Which is good news, for its plot is both meandering and, for what can actually be comprehended, forgettable. It’s incidental, however, as Bayonetta’s back-story (a quasi Jason Bourne type story with a smattering of unremembered prophecy and the usual mystical mumbo-jumbo) and motivations are second to the excuse such a tale offers its creators in inventing a beautifully intricate and unique landscape; a universe in which Bayonetta herself fits firmly within. The locations, presented in crisp 1080p resolution, are always infused with character and detail; from the smoky seediness of Rodin’s bar (The Gates of Hell – a veritable one-stop-shop for all your weaponry needs) to various locales across the spectrum of Heaven, Hell and everywhere in between.
It’s this flare for design that elevates Bayonetta above your standard third-person action title fare. The minions you face are unique and increasingly bizarre the further you progress in the game, with boss character confrontations both frequent and memorable. The game-play is densely populated with a myriad of options and nuances that distil a tangible sense of customisation. In fact, the extent at which Bayonetta can customise herself and her weapons is noteworthy; a catalogue of tweaks and upgrades that often revitalises what could have been a stale and onerous grind through hordes of adversaries. It’s far from it. Bayonetta is a guilty pleasure for those of us who gravitate toward the razzle-dazzle of third-person actioners.
Finally, and considering we’re reviewing the PS3 build of the game, it’s only proper that we mention the elephant in the corner. It’s true that developer Platinum Games worked solely on the 360 version of the game, the assets and code-base dutifully handed over to Sega for PS3-porting duties while the original creators acted as guides in the game’s second incarnation. Needless to say, this situation is not optimal, for – as talented as the guys over at Sega are – the conversion team naturally did not have as much time with their build as the A-Team over at Platinum had on the 360. There are therefore numerous and well documented differences between the two renditions. The question remains, however: do these differences add up to a great deal and hence warrant shunning the PS3 version altogether?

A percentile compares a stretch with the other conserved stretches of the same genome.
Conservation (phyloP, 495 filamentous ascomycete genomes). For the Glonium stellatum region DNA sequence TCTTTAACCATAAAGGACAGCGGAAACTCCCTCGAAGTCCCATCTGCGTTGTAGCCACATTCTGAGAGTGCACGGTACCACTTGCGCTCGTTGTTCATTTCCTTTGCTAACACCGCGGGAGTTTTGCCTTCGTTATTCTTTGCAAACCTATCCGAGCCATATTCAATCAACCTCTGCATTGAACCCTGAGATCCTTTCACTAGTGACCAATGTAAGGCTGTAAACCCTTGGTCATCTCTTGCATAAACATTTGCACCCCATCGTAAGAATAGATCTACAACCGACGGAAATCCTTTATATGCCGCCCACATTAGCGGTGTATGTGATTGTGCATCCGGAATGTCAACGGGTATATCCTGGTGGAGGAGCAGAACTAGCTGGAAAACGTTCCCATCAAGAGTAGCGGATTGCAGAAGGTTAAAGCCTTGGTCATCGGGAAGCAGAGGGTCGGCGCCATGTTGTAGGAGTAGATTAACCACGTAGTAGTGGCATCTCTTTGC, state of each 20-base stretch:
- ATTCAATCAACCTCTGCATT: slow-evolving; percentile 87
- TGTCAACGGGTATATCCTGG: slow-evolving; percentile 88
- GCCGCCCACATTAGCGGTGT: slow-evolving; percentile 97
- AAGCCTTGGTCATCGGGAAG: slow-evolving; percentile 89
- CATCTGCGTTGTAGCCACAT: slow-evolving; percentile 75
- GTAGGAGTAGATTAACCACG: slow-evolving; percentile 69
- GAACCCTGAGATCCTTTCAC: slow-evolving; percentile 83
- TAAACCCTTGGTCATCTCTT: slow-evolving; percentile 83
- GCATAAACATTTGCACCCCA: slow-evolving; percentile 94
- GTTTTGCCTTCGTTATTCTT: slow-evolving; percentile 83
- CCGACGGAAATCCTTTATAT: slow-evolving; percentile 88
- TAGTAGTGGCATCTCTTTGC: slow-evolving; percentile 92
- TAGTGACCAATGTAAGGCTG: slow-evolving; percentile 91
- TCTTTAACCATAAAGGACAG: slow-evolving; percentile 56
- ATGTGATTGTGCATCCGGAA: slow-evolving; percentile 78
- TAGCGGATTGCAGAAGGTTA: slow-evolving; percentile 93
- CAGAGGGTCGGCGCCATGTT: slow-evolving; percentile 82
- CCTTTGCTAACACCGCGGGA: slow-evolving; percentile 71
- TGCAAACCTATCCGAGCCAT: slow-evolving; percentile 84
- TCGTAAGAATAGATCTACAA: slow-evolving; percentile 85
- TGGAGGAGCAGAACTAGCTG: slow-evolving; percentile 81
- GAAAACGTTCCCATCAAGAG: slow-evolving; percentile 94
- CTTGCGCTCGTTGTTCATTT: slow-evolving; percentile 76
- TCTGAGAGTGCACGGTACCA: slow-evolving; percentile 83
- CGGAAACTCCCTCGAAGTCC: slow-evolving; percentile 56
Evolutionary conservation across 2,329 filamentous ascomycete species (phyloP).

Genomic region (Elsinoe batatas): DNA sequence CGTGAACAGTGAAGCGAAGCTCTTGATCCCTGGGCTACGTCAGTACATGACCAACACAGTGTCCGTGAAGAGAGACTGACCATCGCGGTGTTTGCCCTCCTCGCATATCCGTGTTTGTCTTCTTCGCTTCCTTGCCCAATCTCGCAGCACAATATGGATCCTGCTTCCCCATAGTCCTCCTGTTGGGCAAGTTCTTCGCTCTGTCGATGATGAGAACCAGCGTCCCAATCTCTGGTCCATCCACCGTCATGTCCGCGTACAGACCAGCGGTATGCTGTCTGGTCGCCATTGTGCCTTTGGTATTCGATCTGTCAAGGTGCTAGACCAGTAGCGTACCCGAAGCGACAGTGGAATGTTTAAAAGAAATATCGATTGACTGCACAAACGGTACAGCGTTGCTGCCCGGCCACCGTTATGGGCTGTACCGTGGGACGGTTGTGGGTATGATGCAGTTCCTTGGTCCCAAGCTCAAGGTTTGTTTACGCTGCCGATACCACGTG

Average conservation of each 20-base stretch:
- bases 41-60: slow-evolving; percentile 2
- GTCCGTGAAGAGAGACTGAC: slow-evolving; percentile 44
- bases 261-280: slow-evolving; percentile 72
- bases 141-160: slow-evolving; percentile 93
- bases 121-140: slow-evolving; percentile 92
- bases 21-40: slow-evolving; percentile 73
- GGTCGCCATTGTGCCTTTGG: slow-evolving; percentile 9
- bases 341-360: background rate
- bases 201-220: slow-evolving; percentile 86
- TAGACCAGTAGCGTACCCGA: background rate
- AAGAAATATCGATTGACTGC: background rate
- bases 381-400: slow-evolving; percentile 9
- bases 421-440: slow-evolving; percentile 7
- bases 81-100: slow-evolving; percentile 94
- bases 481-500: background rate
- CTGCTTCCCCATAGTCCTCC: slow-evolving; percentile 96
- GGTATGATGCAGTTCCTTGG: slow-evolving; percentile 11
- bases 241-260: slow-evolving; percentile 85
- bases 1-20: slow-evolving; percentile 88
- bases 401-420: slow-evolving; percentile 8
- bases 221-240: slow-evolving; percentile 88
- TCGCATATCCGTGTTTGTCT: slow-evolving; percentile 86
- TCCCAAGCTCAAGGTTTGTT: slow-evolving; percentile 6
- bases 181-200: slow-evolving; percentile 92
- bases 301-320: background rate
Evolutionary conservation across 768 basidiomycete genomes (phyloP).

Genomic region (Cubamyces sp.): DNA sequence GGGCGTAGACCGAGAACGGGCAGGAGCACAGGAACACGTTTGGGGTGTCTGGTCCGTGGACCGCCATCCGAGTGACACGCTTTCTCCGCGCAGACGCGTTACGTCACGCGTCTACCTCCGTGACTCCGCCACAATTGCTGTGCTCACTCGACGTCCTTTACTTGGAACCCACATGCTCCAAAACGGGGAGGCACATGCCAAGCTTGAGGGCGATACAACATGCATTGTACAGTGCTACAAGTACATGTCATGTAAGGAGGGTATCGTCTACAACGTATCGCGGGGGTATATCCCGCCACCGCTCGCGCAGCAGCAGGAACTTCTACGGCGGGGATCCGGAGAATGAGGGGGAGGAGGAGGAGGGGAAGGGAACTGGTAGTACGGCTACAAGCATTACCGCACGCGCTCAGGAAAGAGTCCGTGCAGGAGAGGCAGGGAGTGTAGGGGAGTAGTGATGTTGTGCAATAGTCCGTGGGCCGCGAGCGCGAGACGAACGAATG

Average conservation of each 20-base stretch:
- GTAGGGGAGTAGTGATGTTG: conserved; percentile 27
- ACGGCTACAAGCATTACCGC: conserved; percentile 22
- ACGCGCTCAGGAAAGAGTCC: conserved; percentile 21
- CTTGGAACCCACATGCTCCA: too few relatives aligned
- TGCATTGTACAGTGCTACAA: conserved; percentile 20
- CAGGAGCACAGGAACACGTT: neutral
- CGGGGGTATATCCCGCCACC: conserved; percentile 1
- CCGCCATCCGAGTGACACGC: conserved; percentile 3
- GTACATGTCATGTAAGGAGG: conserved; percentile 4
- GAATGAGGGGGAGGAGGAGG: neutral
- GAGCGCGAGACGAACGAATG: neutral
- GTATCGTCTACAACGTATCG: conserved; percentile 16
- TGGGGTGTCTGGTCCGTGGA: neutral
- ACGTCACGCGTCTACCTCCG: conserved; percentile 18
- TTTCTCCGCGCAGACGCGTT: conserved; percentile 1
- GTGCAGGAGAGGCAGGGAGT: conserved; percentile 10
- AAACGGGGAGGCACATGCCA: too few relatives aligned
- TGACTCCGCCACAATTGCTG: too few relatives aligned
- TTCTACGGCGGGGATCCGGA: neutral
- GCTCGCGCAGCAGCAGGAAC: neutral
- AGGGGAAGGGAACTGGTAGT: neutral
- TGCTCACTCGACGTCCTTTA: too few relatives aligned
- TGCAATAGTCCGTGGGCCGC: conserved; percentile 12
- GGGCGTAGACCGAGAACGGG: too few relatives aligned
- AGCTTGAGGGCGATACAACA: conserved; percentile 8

It’s like being given a brand new car. There’s nothing wrong with the car – it runs great and does exactly what it’s supposed to – only for a sibling to receive a faster, more snazzier model. Inherently you cast an envious eye over what your cohort has just received, jealous of what they now have and you don’t. All this despite you being quite happy with what you originally got. Such is the case with the PS3 version of Bayonetta when held up to scrutiny against its faster, prettier 360 cousin.
Invariably, remarking that one thing is faster than something else inherently suggests the other is slow. Like when a world-record is broken and the previous time becomes synonymous with ‘ho-hum’ and ‘dated’. Though this analogy holds true in terms of both Bayonetta versions, it’s not really a big a deal some might make out, as though Bayonetta on the PS3 does endure a decreased frame-rate compared to the smoother 360 version (just over half the frames are present in the PS3 version if recent analysis is accurate), it’s hardly unplayable.
It’s just disappointing both versions couldn’t match each other’s technical virtues. What’s more disheartening is that there is no reason why the PS3 version shouldn’t be on par with the 360’s. Aesthetically the game is pleasing, but there’s really nothing on display here that should stress the might of the Cell chip to any great length.
Unfortunately it would seem that, unlike previous PS3 ports that have suffered in quality due to the arcane architecture of the PS3 and developers who had yet to fully grasp its wily ways, in Bayonetta’s case, the reason behind the games’ differences on the two competing platforms is more to do with politics and timing than technical shortcomings. We have no doubt that, in the hands of the original developers and with an extended development cycle, Bayonetta on the PS3 could match its 360 counterpart. Not that they’re a million miles apart, of course, but the differences should be highlighted in the interest of transparency.
In fact, though the inconsistent frame-rate is noticeable to the naked eye, what’s much more disconcerting are the in-game load times. In this day and age, while other titles are doing away with them altogether in some cases, Bayonetta’s incessant loading on the PS3 is wholly inexcusable. Sure, loading times between deaths and at the start of chapters can be tedious (at least you can practice combos while you wait), but it’s the constant stalling within the game due to these frequently occurring freezes that really jars you from the flow of the action. As whenever Bayonetta picks up a new item, prepare to be greeted with a two or three second loading message before the item in question finally spins into view.
But are such flaws enough to warrant skipping Bayonetta completely? If you own both HD consoles and graphical fidelity and performance is what drives your hand, the 360 version is easily the one to go for. That said, Bayonetta will inflict its fair share of cramps on those who shun the PS3’s more ergonomic controller, so it all depends on preference. After all, the PS3 version is far from being a terrible port. It’s just not a particularly good one.
If you only have a PS3 and are a fan of the genre, then there is no reason why you shouldn’t take a punt on the PS3 version – unless you take umbrage with purchasing what is admittedly a slightly inferior product. If you do make that PS3 choice, just don’t show your 360 owning mates, and pray to as many gods, angels and hair-covered witches that Sega release a patch to mitigate the infuriating loading issues. At least something to address the in-game stuttering stop-start shenanigans would be appreciated.